:22:42.:22:46.

dinner, I propose we talk about recent developments in the

:22:46.:22:49.

eurozone". It is a kind of acceptance that at the big

:22:49.:22:52.

diplomatic evidence there is not much more action until the Greek

:22:52.:22:57.

election on the 17th of June. And while Greece is a ticking detonator,

:22:57.:23:02.

ready to go, what people are then worried about is what it sets off.

:23:02.:23:05.

Because while Greece is, we have discussed again and again the Greek

:23:06.:23:10.

problem, the banks are effectively bust, they are on life support from

:23:10.:23:14.

the European system. It is what happens if the Spanish banking

:23:14.:23:19.

system is in some way ignited by that detonator. What you don't want

:23:19.:23:24.

is to have an unstable political situation in Greece, where a

:23:24.:23:28.

trigger is either through the bank run system, or simply by the idea

:23:28.:23:33.

that the Greek also not carry out the austerity moves, that the

:23:33.:23:38.

crisis comes in Greece at a point when the Spanish banking system is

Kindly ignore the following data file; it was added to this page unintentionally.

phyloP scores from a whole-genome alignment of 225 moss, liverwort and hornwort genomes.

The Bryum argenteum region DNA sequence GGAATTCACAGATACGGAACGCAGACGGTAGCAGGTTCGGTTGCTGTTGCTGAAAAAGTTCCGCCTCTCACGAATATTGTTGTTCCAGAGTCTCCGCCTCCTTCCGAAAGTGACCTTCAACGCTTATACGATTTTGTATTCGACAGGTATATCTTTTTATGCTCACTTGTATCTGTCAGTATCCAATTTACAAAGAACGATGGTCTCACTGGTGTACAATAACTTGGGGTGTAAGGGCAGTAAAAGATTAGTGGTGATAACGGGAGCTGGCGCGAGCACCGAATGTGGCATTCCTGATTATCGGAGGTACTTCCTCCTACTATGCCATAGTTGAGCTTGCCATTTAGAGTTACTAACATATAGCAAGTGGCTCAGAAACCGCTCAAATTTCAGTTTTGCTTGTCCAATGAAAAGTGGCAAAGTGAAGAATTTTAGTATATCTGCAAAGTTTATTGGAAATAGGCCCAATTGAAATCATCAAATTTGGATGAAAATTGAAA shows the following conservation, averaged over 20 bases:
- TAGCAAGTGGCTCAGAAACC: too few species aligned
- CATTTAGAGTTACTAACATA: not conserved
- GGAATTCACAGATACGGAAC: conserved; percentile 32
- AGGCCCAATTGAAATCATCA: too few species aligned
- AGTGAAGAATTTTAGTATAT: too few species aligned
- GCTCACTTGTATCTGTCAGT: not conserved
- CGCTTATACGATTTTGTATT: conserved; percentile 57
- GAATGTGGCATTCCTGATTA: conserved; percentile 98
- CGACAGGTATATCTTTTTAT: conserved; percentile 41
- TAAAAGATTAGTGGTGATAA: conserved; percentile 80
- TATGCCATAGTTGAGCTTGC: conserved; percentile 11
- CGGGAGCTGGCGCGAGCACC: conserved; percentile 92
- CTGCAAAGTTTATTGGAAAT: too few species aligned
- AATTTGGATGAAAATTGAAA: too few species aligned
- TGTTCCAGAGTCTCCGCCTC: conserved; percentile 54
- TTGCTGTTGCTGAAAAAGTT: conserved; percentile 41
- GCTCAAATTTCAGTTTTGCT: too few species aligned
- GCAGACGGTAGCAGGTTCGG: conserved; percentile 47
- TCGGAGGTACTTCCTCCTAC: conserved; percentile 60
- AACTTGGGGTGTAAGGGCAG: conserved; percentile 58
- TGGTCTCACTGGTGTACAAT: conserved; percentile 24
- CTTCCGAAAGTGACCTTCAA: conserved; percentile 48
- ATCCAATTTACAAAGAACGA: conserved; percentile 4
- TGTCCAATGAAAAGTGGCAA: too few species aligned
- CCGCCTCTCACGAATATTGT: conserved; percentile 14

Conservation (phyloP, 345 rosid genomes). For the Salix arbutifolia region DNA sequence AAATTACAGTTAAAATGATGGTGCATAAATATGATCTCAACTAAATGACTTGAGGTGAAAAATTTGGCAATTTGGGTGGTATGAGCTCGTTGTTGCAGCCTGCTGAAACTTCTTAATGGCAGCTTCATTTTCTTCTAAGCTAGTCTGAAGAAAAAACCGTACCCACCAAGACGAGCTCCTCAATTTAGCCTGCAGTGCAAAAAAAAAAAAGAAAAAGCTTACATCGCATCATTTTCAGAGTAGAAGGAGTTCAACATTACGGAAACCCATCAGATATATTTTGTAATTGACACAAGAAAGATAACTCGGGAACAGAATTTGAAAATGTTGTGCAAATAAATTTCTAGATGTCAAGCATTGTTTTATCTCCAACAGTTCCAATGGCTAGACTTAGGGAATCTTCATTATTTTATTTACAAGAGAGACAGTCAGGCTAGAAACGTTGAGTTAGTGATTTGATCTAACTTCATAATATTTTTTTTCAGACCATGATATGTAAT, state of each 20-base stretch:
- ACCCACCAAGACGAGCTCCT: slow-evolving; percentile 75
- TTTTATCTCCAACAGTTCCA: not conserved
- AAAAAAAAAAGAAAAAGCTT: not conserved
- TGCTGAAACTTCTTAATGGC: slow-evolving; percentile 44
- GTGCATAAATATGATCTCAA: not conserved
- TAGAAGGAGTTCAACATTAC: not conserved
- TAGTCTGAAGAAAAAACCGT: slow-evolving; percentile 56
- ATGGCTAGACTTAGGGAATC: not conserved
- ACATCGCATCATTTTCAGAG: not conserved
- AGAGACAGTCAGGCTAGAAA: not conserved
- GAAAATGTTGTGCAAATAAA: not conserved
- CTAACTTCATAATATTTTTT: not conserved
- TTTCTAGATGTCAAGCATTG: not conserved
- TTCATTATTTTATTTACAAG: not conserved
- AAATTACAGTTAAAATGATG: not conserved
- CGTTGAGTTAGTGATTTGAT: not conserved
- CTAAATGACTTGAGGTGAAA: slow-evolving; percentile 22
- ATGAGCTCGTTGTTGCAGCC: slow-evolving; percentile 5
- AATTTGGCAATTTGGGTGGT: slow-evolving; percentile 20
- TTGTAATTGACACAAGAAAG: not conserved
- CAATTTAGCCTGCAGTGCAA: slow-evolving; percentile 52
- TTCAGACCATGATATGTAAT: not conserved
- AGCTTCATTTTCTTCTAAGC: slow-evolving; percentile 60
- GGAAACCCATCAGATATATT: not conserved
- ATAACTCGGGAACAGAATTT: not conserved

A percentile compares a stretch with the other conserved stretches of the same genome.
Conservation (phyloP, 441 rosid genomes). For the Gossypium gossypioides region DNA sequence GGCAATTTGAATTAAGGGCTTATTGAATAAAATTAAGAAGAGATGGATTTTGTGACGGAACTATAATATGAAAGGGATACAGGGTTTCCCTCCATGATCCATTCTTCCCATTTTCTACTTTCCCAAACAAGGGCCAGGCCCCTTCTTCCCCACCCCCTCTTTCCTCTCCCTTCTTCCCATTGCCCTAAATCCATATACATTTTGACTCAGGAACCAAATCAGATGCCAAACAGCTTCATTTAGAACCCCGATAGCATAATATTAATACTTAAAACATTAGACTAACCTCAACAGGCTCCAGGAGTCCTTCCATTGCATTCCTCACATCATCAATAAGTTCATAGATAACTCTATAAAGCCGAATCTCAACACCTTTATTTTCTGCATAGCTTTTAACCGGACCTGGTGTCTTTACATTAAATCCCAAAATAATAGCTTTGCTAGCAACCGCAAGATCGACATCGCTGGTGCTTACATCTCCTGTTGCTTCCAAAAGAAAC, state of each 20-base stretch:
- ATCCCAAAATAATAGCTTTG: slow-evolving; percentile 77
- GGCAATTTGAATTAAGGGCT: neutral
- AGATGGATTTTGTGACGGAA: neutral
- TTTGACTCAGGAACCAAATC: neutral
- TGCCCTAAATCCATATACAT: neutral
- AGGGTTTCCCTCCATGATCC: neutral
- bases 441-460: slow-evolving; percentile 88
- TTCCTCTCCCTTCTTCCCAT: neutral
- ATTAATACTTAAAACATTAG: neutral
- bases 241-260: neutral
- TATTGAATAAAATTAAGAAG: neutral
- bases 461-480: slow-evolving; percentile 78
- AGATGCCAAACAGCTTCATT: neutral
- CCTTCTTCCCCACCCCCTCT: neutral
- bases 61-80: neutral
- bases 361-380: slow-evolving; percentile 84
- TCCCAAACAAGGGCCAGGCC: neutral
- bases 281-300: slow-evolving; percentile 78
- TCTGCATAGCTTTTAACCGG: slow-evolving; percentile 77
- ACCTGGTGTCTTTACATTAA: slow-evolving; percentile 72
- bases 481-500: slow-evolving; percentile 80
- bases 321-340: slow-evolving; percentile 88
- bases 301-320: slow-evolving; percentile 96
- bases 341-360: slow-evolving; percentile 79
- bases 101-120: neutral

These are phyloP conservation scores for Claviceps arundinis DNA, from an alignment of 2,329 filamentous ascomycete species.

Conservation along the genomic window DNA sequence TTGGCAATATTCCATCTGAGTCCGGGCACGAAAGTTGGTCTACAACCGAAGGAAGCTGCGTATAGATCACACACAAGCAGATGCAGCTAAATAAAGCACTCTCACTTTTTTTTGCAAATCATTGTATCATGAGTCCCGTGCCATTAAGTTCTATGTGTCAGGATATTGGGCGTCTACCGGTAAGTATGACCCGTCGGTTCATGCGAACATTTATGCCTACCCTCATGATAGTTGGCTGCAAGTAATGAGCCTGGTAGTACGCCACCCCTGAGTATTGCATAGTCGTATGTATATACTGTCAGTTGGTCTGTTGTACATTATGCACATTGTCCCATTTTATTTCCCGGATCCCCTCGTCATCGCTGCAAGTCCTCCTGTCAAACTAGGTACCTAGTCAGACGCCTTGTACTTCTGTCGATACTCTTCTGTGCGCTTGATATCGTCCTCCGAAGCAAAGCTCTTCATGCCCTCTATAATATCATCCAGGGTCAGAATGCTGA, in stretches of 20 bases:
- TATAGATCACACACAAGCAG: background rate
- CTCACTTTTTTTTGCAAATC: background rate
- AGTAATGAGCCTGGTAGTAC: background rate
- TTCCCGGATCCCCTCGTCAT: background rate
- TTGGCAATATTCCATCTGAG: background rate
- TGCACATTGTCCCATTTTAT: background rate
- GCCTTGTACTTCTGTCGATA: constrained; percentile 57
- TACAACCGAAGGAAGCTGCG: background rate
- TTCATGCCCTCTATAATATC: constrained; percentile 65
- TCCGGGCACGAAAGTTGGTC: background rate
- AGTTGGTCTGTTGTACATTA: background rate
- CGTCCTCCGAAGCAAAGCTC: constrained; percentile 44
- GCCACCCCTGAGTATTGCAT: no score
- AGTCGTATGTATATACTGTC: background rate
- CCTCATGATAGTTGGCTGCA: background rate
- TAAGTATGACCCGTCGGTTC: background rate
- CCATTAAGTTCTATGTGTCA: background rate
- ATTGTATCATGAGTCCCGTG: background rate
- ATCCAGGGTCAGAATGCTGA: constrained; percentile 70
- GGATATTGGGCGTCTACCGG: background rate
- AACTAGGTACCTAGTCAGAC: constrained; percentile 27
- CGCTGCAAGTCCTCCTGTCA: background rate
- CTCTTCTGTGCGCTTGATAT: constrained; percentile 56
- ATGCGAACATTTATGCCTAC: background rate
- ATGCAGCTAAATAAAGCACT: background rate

:23:38.:23:42.

not stablised. They are trying to stablise the Spanish banking system

:23:42.:23:46.

and want to give the Spanish banks 100 billion. Now we have the

:23:46.:23:50.

problem we always run into, the Spanish bank doesn't want to be

:23:50.:23:53.

bailed out at the moment. That is where we are, by Wednesday night we

:23:53.:23:57.

might be is somewhere else, or by the time coffee and the canapes

:23:57.:24:01.

come out, I'm not sure. Two people who know a thing or two about banks

:24:01.:24:08.

in trouble, are Gillian Tetting, managingedor of the Financial Times

:24:08.:24:15.

in -- managing director of the Financial Times in America.

:24:15.:24:21.

-- Gillian Tett. Are we there yet? The ECB has

:24:21.:24:29.

propped up the banking system to an extraordinary degree, which is good

:24:29.:24:33.

news, but the key challenges are very serious. The question is, what

:24:33.:24:37.